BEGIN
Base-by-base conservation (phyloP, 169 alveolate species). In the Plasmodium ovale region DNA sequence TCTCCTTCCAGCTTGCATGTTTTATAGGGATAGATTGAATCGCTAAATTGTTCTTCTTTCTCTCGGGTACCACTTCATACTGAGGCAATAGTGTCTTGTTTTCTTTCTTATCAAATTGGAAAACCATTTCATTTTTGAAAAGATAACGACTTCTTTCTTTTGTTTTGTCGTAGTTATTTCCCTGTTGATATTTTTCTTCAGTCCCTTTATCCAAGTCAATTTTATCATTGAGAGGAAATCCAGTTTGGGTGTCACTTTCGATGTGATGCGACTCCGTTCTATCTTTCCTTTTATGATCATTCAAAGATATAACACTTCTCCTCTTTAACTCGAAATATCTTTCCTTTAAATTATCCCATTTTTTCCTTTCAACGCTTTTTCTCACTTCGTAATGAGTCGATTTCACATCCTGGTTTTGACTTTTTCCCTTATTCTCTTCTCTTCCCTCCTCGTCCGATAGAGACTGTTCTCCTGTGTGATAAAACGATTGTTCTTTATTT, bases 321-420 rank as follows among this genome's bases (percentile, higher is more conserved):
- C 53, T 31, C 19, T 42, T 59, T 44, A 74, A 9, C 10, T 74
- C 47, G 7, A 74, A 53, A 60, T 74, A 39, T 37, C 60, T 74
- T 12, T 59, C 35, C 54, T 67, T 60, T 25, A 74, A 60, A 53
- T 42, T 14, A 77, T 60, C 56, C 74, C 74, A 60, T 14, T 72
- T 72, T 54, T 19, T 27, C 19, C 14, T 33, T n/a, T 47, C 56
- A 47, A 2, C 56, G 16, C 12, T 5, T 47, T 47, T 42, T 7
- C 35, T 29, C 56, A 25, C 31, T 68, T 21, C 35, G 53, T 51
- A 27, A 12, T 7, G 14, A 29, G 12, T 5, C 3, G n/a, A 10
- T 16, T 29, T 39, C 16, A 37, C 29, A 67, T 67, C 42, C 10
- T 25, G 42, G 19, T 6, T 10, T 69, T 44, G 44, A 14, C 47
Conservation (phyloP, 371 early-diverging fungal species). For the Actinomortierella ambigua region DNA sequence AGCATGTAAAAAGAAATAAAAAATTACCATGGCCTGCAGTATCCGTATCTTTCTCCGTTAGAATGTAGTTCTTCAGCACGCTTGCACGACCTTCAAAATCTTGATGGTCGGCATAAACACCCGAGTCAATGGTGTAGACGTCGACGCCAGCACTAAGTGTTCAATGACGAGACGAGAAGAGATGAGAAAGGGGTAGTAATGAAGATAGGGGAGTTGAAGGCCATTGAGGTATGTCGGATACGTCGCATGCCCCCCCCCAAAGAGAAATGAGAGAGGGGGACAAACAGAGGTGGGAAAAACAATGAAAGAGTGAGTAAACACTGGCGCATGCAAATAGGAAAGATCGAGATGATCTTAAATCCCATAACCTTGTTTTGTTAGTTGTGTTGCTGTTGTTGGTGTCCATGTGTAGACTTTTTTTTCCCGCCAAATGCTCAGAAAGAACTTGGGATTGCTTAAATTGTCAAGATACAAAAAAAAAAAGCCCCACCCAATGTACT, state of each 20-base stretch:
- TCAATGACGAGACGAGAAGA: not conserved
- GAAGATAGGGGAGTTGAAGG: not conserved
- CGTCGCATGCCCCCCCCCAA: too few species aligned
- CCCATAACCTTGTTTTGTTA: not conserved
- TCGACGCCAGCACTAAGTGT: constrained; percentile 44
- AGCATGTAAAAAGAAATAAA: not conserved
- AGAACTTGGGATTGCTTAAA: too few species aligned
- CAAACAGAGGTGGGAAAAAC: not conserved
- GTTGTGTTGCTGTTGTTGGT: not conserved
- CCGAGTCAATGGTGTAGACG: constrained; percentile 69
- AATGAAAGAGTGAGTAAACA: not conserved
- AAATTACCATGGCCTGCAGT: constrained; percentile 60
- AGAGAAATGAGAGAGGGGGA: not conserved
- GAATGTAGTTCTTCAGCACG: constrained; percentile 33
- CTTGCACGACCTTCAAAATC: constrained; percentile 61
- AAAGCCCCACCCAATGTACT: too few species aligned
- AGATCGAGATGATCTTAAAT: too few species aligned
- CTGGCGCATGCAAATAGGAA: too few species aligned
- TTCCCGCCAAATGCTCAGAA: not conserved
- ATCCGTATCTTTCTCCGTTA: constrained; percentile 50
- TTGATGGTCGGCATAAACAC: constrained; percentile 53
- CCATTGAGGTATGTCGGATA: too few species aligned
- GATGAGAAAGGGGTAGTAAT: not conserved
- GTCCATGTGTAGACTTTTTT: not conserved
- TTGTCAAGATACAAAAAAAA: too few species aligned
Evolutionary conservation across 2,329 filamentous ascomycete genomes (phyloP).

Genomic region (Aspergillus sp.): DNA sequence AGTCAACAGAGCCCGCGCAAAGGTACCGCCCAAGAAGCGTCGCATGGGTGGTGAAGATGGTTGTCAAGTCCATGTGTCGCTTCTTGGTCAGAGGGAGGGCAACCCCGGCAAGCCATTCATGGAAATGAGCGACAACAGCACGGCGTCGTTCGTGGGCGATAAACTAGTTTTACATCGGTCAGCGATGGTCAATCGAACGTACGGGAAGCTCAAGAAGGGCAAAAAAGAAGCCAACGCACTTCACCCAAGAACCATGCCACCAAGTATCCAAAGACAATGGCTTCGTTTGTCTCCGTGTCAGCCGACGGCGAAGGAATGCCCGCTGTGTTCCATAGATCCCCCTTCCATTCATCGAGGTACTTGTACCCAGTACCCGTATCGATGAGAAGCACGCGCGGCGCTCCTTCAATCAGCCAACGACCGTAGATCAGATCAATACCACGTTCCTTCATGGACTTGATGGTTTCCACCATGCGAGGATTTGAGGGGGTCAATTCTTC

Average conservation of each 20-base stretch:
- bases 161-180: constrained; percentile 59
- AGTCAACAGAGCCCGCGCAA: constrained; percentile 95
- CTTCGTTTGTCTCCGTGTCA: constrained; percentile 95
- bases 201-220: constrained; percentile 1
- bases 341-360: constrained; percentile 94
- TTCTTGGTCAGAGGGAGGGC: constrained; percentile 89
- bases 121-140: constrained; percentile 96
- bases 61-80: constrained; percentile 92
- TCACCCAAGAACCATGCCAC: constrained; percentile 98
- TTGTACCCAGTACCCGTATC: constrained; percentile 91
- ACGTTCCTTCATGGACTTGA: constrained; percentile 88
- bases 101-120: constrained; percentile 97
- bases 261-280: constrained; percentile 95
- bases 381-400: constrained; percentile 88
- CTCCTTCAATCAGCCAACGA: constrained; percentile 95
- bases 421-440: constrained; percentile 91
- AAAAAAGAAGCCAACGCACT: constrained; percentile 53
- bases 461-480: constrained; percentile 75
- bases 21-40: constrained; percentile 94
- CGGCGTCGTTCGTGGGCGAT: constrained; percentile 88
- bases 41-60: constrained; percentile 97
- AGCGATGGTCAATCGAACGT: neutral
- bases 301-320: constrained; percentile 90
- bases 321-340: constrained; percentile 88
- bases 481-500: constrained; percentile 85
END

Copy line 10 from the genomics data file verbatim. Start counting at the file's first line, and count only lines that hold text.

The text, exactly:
- T 16, T 29, T 39, C 16, A 37, C 29, A 67, T 67, C 42, C 10